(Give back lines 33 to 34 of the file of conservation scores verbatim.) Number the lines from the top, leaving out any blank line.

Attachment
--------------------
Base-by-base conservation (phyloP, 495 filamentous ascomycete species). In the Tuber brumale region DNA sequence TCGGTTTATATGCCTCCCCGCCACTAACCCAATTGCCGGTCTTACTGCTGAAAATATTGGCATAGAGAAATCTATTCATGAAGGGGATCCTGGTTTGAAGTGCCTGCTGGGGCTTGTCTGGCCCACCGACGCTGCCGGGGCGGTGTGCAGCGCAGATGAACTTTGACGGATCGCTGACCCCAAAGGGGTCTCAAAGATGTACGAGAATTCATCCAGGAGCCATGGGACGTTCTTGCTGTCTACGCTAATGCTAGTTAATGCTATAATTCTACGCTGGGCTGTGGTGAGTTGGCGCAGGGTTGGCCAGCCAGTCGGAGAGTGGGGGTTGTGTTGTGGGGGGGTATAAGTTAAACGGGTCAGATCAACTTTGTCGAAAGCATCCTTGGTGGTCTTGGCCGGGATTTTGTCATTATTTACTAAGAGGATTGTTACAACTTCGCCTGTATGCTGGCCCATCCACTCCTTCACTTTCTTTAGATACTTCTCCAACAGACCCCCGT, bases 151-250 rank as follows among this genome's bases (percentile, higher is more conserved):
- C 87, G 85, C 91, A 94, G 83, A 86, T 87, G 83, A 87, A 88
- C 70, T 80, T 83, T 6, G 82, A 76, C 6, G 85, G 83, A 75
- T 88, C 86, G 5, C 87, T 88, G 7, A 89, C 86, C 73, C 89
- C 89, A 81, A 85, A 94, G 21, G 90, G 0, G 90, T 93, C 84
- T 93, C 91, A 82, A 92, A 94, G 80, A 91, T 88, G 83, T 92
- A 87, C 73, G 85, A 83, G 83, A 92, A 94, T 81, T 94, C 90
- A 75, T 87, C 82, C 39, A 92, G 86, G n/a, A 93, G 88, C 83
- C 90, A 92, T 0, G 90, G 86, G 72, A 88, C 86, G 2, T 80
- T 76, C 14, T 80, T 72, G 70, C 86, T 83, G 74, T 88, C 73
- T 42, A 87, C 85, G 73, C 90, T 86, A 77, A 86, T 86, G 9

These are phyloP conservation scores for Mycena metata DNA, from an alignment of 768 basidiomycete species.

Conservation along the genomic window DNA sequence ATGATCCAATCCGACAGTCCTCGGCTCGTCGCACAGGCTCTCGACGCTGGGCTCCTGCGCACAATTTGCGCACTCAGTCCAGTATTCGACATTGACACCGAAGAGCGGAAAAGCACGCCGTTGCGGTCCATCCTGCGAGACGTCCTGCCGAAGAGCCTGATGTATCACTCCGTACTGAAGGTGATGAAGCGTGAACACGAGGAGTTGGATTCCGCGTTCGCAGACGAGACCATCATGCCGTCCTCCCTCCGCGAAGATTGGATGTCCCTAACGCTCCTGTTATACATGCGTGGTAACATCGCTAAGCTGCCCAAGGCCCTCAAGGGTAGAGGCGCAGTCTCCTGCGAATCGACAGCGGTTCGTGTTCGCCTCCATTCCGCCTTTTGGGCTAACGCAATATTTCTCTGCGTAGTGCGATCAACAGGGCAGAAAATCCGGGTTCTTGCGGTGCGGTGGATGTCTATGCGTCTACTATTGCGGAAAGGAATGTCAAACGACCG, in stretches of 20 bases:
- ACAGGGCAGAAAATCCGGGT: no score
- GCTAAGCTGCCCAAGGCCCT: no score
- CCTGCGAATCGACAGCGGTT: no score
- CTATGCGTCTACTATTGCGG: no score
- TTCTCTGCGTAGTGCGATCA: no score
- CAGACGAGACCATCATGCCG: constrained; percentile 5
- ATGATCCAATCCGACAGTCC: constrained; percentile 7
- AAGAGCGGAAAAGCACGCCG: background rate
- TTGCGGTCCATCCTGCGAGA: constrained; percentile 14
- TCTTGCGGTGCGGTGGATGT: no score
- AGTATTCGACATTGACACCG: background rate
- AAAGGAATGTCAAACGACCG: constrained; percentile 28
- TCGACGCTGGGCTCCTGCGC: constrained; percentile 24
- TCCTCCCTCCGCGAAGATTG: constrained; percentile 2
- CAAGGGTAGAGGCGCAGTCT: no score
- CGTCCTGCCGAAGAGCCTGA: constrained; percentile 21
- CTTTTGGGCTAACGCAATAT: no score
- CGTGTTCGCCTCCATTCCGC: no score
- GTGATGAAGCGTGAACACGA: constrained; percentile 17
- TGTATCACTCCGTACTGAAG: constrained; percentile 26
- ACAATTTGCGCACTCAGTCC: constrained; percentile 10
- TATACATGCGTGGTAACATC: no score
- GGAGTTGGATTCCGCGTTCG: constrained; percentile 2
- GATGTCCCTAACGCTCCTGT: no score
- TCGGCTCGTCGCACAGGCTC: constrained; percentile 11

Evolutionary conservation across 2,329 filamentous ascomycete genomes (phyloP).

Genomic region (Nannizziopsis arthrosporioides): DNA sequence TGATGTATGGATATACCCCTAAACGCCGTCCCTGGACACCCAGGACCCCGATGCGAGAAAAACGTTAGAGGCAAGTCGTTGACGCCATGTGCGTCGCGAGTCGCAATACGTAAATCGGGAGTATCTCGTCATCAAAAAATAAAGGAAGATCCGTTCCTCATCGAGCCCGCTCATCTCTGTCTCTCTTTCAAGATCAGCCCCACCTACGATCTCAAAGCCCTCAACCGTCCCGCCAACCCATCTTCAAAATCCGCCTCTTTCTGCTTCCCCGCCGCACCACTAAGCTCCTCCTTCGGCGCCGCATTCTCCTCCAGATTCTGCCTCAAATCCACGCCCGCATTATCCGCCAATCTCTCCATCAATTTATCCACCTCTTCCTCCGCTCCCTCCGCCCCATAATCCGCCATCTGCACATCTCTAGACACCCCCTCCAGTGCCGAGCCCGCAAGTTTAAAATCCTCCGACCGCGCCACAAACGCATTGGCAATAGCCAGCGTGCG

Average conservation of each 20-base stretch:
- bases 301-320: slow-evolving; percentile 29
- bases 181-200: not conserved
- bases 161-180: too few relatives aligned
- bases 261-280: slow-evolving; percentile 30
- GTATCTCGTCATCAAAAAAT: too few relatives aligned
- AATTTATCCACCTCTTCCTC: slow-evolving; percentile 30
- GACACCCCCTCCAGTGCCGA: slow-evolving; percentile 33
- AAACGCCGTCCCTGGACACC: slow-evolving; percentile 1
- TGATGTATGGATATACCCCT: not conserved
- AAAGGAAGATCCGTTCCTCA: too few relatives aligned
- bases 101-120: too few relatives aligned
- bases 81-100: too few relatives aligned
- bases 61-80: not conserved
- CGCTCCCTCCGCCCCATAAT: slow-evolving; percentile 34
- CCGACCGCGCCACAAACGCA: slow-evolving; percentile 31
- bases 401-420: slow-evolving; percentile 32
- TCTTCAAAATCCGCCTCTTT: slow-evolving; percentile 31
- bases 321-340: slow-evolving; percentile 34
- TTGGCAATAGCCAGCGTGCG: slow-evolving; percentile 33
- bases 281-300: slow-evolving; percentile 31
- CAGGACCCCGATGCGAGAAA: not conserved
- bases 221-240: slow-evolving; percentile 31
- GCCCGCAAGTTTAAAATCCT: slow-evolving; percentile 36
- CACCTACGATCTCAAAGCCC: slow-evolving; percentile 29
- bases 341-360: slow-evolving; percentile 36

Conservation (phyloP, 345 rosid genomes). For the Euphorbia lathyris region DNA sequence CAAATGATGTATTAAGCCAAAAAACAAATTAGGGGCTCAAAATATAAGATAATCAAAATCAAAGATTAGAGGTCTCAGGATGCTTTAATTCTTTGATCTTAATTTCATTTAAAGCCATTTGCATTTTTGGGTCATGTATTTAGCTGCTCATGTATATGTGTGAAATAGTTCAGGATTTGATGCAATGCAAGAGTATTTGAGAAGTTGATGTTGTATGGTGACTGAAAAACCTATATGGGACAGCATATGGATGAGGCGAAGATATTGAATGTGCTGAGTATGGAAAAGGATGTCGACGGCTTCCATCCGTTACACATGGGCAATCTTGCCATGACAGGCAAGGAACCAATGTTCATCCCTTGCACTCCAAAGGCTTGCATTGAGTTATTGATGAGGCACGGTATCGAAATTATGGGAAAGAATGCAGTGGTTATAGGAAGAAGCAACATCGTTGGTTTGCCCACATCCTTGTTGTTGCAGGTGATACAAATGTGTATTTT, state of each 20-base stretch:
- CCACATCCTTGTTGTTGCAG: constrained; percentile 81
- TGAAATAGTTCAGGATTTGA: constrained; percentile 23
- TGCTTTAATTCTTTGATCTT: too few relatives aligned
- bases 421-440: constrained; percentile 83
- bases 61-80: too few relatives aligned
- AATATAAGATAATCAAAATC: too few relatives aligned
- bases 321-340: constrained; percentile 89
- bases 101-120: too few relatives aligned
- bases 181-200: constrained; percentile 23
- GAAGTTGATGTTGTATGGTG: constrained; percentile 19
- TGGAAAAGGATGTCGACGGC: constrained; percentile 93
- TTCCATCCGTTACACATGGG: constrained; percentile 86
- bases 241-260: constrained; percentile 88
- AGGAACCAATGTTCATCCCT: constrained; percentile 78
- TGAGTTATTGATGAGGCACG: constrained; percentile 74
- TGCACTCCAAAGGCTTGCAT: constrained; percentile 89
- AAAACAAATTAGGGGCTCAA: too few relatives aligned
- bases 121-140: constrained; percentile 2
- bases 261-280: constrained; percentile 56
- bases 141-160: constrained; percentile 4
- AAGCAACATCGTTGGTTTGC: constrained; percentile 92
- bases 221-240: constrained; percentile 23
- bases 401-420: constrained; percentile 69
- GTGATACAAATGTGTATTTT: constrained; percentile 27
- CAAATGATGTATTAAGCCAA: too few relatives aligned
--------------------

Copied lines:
- TGTATCACTCCGTACTGAAG: constrained; percentile 26
- ACAATTTGCGCACTCAGTCC: constrained; percentile 10